The City of London Corporation is running a new Citizen Science Project at the Barbican and Golden Lane Estates to help residents to measure air quality.
Social enterprise Mapping for Change (MfC) will work with the community to measure air pollution at a number of locations over the course of the year. MfC will also be filming a documentary on the work to highlight the benefits of community-engaged action.
The aim of the project is to highlight the improvements in air quality that have occurred since the original Citizen Science programme launched in 2014. Several recommendations that were made by residents during the initial project have been implemented leading to improved air quality in the area.
This includes a three-year Low Emission Neighbourhood programme which saw the implementation of electric vehicle charging points, green infrastructure, cargo bikes and a zero-emission street pilot.
The aim is to highlight the benefits and value of community input in tackling local environmental issues.
Chairman of the City of London Corporation’s Environmental Services Committee, Keith Bottomley, said: ‘We are very excited to be running this community citizen science project.
‘We’re working closely with our local community, raising awareness around air pollution and how to reduce exposure, and we’ve rolled out several bold and practical measures which have improved local air quality.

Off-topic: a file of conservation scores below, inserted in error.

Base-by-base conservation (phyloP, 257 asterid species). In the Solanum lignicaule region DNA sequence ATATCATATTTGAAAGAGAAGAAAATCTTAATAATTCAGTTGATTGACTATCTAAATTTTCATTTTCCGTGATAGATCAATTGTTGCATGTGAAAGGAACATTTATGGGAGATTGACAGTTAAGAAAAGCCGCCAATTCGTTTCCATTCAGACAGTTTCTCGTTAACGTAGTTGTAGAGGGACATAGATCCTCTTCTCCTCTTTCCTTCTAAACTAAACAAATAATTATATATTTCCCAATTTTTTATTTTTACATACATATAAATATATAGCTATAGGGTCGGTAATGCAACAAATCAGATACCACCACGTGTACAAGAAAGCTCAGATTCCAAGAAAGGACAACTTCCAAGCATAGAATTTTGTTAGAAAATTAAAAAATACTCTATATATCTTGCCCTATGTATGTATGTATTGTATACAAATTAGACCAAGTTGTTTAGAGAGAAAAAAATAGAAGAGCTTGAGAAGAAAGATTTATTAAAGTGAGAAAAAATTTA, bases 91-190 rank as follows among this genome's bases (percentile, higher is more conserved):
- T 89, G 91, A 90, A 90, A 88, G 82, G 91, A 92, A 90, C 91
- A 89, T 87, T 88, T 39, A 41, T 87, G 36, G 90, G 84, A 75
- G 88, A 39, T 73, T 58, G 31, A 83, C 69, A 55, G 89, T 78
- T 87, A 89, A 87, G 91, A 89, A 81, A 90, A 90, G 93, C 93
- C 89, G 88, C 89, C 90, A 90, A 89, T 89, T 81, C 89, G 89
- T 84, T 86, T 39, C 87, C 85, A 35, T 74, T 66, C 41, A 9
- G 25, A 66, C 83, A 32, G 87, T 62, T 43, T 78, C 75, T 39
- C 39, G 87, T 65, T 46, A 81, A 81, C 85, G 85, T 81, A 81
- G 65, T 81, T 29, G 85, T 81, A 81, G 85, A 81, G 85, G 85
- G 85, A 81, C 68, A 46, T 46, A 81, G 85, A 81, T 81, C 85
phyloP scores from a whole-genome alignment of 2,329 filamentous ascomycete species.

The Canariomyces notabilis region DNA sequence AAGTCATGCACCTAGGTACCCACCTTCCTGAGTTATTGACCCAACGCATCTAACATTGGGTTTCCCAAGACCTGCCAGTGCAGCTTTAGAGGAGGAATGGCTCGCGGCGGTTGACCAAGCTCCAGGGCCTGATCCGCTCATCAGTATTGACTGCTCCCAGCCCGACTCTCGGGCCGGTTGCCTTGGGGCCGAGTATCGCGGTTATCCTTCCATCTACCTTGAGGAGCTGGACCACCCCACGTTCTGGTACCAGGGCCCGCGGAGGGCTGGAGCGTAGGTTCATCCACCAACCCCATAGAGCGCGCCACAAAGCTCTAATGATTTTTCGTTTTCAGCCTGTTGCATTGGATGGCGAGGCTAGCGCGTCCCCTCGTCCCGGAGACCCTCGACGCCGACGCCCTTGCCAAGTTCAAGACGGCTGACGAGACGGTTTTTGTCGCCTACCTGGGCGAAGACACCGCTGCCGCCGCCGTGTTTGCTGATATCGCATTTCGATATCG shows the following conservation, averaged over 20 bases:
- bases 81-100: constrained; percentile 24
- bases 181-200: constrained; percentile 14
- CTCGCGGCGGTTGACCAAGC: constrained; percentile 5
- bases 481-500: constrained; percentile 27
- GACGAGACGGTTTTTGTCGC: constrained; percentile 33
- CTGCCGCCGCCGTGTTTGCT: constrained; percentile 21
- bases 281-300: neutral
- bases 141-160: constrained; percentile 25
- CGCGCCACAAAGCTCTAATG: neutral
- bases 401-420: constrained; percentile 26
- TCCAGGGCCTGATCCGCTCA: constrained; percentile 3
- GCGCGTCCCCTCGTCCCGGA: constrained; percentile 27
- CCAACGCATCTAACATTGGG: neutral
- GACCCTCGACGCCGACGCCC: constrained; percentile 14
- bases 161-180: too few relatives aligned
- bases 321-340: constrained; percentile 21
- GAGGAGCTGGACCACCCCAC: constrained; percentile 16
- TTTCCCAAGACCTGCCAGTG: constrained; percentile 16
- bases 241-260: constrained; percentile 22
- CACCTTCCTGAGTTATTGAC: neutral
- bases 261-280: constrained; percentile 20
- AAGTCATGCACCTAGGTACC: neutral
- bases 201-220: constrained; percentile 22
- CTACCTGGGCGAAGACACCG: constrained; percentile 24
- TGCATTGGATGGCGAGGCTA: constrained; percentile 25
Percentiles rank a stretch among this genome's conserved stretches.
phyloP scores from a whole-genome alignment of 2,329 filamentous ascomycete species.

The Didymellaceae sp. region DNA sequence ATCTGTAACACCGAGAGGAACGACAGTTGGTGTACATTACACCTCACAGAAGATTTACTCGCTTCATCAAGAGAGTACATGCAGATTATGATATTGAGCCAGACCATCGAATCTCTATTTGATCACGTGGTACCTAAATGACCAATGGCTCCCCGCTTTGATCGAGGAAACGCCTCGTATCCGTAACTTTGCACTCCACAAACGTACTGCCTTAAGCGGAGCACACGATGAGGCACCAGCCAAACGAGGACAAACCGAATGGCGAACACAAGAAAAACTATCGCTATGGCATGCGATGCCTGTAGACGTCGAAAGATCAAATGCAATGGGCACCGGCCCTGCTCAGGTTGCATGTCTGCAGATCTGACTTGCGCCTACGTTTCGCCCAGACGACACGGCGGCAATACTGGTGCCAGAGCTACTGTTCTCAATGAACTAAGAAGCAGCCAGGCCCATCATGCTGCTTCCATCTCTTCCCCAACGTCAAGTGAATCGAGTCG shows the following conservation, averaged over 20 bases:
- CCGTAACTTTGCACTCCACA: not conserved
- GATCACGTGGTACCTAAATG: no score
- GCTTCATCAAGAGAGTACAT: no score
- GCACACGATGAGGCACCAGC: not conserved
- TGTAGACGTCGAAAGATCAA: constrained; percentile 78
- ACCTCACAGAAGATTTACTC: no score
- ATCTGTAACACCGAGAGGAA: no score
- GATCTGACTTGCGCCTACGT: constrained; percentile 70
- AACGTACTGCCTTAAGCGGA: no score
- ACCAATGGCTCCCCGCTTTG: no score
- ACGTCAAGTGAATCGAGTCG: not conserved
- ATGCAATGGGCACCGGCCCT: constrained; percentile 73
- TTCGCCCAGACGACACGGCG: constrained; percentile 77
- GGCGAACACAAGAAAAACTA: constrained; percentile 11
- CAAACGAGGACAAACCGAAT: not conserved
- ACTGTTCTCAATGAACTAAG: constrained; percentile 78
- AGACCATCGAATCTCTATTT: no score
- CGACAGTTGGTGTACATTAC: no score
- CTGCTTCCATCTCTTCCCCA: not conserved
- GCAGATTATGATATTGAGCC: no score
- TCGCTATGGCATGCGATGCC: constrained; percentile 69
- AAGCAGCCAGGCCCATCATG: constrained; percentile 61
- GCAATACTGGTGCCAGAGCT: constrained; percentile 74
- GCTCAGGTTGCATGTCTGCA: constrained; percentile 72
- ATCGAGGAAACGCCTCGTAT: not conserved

‘But there is still work to do, and this project is another important step forward towards cleaner air in the City.’
Louise Francis, managing director at Mapping for Change, said: ‘We are delighted to be involved once again in such an exciting project to engage residents around the Barbican and Golden Lane Estates in air quality monitoring.
‘Air pollution is a primary concern for many of us living in busy cities and the first step to bringing about change is raising awareness and understanding of the issue.
‘We believe Citizen Science can not only achieve this but also allow us to look at the problem through a new lens in order to find solutions and monitor success.’
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